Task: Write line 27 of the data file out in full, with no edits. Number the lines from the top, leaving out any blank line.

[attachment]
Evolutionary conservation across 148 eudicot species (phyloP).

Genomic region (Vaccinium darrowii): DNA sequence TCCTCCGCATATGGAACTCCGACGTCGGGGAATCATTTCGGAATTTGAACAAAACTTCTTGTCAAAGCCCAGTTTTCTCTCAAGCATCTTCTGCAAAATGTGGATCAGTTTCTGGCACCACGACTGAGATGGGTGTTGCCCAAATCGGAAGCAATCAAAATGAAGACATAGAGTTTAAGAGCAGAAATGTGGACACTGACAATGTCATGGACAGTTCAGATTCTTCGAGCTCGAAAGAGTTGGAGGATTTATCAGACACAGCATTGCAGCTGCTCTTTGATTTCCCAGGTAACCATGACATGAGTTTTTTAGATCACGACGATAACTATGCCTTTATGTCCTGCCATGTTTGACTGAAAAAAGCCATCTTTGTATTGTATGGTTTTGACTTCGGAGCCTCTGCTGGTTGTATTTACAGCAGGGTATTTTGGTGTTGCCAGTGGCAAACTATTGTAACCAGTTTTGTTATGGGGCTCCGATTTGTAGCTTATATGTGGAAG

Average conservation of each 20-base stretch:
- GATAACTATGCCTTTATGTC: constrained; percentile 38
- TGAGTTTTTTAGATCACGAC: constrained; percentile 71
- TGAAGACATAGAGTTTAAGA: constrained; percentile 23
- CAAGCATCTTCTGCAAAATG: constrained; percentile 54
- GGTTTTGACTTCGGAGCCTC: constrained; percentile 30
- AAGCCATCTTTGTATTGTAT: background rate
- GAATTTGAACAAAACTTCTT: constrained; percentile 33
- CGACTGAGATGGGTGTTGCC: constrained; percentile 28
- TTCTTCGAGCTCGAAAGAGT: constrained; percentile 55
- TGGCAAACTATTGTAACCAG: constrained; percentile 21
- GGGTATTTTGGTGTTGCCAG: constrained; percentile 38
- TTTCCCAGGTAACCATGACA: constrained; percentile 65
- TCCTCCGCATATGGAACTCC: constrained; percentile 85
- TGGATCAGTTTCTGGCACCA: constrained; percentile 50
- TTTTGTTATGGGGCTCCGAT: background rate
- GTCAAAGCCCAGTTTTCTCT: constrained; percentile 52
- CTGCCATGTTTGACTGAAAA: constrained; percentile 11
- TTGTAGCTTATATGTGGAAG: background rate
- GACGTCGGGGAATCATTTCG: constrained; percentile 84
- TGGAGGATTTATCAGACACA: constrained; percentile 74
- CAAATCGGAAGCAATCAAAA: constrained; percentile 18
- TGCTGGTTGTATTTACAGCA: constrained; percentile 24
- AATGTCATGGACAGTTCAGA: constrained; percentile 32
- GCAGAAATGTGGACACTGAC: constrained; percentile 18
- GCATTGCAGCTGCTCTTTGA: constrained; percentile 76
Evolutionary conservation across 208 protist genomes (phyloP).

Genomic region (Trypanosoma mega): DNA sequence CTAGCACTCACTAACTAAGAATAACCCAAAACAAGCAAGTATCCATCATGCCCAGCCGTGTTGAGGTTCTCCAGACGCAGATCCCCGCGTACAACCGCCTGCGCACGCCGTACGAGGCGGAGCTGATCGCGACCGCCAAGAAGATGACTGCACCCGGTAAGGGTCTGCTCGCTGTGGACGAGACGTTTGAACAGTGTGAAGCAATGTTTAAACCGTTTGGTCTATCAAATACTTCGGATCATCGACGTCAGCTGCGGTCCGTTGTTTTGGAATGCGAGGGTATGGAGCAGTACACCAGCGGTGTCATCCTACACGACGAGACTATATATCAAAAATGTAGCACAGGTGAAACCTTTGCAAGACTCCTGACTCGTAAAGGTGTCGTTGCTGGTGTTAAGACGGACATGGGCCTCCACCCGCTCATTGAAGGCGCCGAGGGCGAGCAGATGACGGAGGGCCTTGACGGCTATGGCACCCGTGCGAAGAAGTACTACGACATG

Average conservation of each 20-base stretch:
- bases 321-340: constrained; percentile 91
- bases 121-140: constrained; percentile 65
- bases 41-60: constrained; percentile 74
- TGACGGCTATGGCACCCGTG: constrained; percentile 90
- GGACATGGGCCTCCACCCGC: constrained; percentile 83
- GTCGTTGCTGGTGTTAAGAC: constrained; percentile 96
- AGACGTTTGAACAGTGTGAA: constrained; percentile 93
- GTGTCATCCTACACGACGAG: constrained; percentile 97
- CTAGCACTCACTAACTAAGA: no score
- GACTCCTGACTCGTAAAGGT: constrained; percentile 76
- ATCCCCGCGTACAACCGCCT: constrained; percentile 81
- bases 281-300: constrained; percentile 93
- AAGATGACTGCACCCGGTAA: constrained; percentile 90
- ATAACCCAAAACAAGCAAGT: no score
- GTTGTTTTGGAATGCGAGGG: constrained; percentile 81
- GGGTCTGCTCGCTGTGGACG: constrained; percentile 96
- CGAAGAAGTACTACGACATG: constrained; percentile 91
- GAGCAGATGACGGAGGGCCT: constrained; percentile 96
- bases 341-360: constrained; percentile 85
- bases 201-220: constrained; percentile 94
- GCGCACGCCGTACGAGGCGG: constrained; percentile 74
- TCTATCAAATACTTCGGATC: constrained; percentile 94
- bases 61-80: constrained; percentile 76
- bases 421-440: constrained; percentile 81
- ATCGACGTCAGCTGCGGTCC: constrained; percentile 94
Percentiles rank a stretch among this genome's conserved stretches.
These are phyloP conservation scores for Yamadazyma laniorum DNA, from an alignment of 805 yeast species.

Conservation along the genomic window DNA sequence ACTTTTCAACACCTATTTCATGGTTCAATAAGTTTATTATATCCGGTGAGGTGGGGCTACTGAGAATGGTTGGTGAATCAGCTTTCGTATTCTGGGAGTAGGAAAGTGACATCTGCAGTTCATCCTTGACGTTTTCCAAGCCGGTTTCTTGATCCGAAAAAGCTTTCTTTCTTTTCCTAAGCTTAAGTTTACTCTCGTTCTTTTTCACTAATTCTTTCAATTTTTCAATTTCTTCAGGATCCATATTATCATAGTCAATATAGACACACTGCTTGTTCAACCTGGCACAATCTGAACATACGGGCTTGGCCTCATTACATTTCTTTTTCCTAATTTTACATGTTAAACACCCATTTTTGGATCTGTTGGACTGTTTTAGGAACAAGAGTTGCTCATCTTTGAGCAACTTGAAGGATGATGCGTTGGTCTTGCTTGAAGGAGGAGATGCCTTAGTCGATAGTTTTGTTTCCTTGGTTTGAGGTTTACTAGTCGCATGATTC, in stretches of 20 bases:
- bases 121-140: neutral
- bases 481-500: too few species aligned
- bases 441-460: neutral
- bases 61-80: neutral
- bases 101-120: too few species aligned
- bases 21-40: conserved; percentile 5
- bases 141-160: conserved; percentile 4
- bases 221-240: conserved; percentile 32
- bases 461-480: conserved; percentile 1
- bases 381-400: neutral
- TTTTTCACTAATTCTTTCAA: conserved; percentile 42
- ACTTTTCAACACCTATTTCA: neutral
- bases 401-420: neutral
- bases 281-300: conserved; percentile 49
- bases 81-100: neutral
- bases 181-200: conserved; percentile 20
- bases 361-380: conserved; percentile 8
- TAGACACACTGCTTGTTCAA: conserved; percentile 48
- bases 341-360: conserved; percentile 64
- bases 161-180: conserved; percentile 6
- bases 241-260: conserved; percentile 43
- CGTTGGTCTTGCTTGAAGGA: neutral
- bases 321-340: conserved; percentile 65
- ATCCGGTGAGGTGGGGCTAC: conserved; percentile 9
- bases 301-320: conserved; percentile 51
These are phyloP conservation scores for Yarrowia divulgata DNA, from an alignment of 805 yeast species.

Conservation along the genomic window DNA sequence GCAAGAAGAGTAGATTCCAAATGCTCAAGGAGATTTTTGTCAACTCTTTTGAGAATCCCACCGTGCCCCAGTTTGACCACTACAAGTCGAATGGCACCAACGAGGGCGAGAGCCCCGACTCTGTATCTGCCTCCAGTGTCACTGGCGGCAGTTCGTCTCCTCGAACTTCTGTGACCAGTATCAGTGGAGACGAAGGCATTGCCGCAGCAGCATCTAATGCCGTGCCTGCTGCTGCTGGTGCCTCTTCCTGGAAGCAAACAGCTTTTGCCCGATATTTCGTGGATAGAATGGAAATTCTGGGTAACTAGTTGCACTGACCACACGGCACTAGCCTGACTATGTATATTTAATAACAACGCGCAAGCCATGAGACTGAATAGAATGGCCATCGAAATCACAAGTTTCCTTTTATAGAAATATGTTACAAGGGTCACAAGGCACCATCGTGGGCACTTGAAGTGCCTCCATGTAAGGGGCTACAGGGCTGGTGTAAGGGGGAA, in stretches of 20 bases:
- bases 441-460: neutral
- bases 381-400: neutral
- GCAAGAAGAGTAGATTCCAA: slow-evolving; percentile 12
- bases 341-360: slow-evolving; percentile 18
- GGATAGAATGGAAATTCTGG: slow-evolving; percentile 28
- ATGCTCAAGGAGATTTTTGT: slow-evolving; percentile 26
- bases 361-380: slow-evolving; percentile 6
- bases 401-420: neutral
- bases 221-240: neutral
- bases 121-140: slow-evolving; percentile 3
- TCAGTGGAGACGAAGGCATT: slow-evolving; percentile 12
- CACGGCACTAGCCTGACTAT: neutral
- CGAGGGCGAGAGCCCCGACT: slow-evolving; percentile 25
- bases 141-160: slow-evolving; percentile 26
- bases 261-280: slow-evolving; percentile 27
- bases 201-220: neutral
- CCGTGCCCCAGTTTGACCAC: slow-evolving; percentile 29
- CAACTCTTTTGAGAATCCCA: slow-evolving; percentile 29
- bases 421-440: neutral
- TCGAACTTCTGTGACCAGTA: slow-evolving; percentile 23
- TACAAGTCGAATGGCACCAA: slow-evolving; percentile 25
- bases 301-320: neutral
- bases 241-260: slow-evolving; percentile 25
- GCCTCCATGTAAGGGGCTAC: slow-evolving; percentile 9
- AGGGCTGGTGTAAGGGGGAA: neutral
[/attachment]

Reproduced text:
- GCAGAAATGTGGACACTGAC: constrained; percentile 18